Portland’s Eastern League team debuted in 1994, and in that time, it’s always had the same name and logo. The logo was courtesy of cartoonist Gary Gilchrist, perhaps best known for his 22-year-run as the author-illustrator of the comic strip Nancy. Prior to that inaugural 1994 Sea Dogs season, Gilchrist was approached by team president Charlie Eshbach and a collaboration began. “Gilchrist did a real nice drawing of a puffin,” Eshbach told News Center Maine in 2017. “The Portland Puffins. The more we thought about it. …It didn’t have that pizzazz.” That puffin morphed into the Sea Dog still in use today. Gilchrist went on to create logos for two defunct Eastern League teams, the Norwich Navigators and the New Britain Rock Cats.
Reading Fightin Phils
Ryan Howard hit 37 home runs for the Reading Phillies in 2004, establishing what was then a Reading franchise record. Two years later, Howard blasted 58 long balls as a member of the parent Philadelphia Phillies. Howard’s total in 2006 wasn’t the most Major League homers hit in a season by a Reading alumnus, however. That honor belongs to Roger Maris, who played for the 1955 Reading Indians. Six years later, Maris achieved baseball immortality by belting 61 home runs as a member of the New York Yankees.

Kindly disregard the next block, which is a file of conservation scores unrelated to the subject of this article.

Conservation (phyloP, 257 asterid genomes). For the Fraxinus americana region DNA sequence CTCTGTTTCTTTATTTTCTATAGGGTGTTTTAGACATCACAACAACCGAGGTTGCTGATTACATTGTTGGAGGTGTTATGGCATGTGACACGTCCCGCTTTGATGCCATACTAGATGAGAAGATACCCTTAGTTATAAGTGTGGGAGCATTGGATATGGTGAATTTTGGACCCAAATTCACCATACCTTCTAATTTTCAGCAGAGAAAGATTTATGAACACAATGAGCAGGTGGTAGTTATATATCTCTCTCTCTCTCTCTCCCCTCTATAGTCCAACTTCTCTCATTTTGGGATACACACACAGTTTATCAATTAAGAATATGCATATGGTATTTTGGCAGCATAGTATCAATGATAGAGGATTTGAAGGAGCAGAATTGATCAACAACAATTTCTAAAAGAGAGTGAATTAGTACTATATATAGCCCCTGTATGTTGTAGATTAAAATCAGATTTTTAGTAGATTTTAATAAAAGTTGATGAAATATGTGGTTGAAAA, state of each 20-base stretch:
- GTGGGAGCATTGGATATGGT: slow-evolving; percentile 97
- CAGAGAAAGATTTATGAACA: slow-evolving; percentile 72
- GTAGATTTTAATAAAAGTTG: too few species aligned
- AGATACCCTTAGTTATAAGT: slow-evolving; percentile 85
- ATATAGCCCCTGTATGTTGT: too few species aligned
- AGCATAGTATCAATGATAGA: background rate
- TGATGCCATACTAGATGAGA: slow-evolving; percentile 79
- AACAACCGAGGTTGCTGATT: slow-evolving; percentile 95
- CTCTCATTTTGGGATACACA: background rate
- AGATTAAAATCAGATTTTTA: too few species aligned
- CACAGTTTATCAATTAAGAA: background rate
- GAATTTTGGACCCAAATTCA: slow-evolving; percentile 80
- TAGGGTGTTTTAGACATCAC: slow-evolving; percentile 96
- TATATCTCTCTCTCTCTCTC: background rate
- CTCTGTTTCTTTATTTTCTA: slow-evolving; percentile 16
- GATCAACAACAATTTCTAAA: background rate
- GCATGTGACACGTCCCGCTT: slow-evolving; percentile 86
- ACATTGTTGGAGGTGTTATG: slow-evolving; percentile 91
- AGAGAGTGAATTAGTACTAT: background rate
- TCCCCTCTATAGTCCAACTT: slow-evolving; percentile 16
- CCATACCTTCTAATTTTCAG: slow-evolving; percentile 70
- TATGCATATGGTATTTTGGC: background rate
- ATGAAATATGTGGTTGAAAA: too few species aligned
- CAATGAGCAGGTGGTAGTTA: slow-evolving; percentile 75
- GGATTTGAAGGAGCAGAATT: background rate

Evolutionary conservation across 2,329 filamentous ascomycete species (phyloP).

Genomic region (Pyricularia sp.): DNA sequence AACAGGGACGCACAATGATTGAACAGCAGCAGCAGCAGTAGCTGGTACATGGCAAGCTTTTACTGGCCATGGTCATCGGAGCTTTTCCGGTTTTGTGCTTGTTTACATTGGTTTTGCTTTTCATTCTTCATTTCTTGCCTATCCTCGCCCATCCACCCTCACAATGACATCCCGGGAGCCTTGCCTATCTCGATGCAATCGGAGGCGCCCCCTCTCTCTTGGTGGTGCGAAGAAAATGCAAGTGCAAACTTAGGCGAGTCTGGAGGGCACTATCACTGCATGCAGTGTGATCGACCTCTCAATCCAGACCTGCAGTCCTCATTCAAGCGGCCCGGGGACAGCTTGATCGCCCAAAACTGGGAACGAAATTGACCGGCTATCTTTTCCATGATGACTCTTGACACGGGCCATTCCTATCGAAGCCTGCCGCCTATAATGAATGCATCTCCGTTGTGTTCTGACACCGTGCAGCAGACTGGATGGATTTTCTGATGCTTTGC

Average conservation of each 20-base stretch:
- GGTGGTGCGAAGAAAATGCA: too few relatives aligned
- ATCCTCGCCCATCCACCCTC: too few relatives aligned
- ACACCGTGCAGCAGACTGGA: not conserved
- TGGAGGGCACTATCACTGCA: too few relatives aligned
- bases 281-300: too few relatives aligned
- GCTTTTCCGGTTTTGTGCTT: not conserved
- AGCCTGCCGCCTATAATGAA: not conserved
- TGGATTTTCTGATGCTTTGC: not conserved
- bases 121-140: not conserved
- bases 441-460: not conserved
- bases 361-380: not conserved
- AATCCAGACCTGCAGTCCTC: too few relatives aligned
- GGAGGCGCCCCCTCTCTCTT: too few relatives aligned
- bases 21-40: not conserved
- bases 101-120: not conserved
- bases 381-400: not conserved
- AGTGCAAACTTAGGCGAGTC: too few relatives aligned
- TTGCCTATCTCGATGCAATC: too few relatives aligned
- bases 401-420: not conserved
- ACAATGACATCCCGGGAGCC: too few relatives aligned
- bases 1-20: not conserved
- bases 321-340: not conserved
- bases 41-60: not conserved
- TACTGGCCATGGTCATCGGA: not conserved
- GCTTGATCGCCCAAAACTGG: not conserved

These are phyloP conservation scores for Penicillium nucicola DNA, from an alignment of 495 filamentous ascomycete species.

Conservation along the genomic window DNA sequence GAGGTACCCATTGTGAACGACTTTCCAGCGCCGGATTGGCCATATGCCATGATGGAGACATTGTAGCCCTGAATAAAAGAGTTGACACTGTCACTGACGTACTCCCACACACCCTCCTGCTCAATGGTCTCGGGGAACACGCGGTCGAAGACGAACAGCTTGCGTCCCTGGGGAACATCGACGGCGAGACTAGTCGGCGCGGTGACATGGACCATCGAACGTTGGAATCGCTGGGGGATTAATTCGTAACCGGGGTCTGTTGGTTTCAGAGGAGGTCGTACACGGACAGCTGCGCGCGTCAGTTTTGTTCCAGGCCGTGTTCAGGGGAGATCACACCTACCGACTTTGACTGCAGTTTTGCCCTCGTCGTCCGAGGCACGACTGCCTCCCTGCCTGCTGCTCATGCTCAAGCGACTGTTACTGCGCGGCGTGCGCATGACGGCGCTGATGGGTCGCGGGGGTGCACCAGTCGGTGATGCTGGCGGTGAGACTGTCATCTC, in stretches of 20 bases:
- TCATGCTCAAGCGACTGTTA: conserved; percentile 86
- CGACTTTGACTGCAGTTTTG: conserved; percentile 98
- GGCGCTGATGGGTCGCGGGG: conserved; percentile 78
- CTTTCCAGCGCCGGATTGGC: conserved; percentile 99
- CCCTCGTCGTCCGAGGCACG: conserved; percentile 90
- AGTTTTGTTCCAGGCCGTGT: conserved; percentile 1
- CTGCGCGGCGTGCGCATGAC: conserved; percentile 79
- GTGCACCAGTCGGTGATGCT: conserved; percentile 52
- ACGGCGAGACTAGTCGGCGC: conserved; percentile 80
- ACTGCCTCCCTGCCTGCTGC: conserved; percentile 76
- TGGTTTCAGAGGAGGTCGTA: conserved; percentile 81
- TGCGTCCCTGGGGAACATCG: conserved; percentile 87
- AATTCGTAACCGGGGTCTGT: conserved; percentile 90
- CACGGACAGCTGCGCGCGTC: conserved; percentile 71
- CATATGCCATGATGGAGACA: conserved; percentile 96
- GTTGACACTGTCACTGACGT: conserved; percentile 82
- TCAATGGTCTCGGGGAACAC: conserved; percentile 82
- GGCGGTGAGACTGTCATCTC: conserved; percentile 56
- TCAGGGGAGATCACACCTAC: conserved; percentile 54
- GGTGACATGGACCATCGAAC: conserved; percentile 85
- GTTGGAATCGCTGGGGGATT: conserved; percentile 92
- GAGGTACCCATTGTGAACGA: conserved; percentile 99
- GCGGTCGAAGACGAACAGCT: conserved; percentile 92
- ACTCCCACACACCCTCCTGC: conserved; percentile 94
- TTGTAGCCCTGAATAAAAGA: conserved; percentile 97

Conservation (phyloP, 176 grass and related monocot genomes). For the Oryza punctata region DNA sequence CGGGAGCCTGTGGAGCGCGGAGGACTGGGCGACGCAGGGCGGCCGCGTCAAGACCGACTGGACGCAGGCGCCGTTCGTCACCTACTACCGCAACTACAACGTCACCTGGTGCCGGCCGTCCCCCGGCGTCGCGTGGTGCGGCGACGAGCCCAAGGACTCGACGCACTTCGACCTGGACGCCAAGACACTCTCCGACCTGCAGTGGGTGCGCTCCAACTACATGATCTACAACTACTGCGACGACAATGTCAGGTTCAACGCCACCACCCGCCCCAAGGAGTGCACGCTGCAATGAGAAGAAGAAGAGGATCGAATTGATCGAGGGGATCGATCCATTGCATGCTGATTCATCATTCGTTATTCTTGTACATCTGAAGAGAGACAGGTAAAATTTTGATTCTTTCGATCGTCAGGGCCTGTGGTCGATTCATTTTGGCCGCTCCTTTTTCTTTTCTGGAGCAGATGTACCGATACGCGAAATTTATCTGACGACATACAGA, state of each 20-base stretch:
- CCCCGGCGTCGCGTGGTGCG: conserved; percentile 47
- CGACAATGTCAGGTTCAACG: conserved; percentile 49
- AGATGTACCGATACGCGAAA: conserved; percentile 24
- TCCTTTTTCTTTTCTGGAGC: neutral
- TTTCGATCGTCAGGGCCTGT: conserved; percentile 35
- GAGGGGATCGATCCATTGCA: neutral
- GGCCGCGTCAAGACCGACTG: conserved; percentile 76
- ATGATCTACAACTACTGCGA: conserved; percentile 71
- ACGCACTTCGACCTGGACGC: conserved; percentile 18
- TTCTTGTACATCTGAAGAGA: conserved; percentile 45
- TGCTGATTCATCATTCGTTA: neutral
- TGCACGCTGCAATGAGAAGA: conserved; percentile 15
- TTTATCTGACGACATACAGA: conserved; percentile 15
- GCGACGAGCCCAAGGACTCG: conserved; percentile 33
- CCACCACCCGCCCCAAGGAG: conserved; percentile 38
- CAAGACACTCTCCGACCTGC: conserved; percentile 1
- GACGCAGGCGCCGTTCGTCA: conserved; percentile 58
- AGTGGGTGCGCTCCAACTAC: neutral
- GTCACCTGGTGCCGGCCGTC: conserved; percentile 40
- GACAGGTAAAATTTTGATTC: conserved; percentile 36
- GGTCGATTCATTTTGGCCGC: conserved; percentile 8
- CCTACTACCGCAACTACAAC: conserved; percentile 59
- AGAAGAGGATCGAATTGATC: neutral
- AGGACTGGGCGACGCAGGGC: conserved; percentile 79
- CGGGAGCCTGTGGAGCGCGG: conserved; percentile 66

Richmond Flying Squirrels
The Richmond Flying Squirrels are the only Eastern League team — and perhaps the only team, period — to have thrown a retirement party for a pig. The esteemed swine in question was Parker, who spent five seasons (2011-’15) as the Flying Squirrels’ “Rally Pig.” During this time, the team posted a home record of 206-148. Parker retired in 2016, and three years later, wishing to say a proper goodbye, the Flying Squirrels brought Parker back to the ballpark for a retirement party. Fans signed his retirement card and surely reminisced about his most memorable moment.
— Richmond Flying Squirrels (@GoSquirrels) April 23, 2019
Trenton’s Arm & Hammer Park is located on the banks of the Delaware River, which separates New Jersey from Pennsylvania. Therefore, it just may be possible to hit a home run into the next state. The first player to hit a “river shot” for the Thunder was Tony Clark, who did so during the Thunder’s inaugural season of 1994. According to NJ.com’s Paul Franklin, Clark’s shot “went over a sidewalk and then the river bank before plopping into the water and presumably freaking out a school of unsuspecting shad.”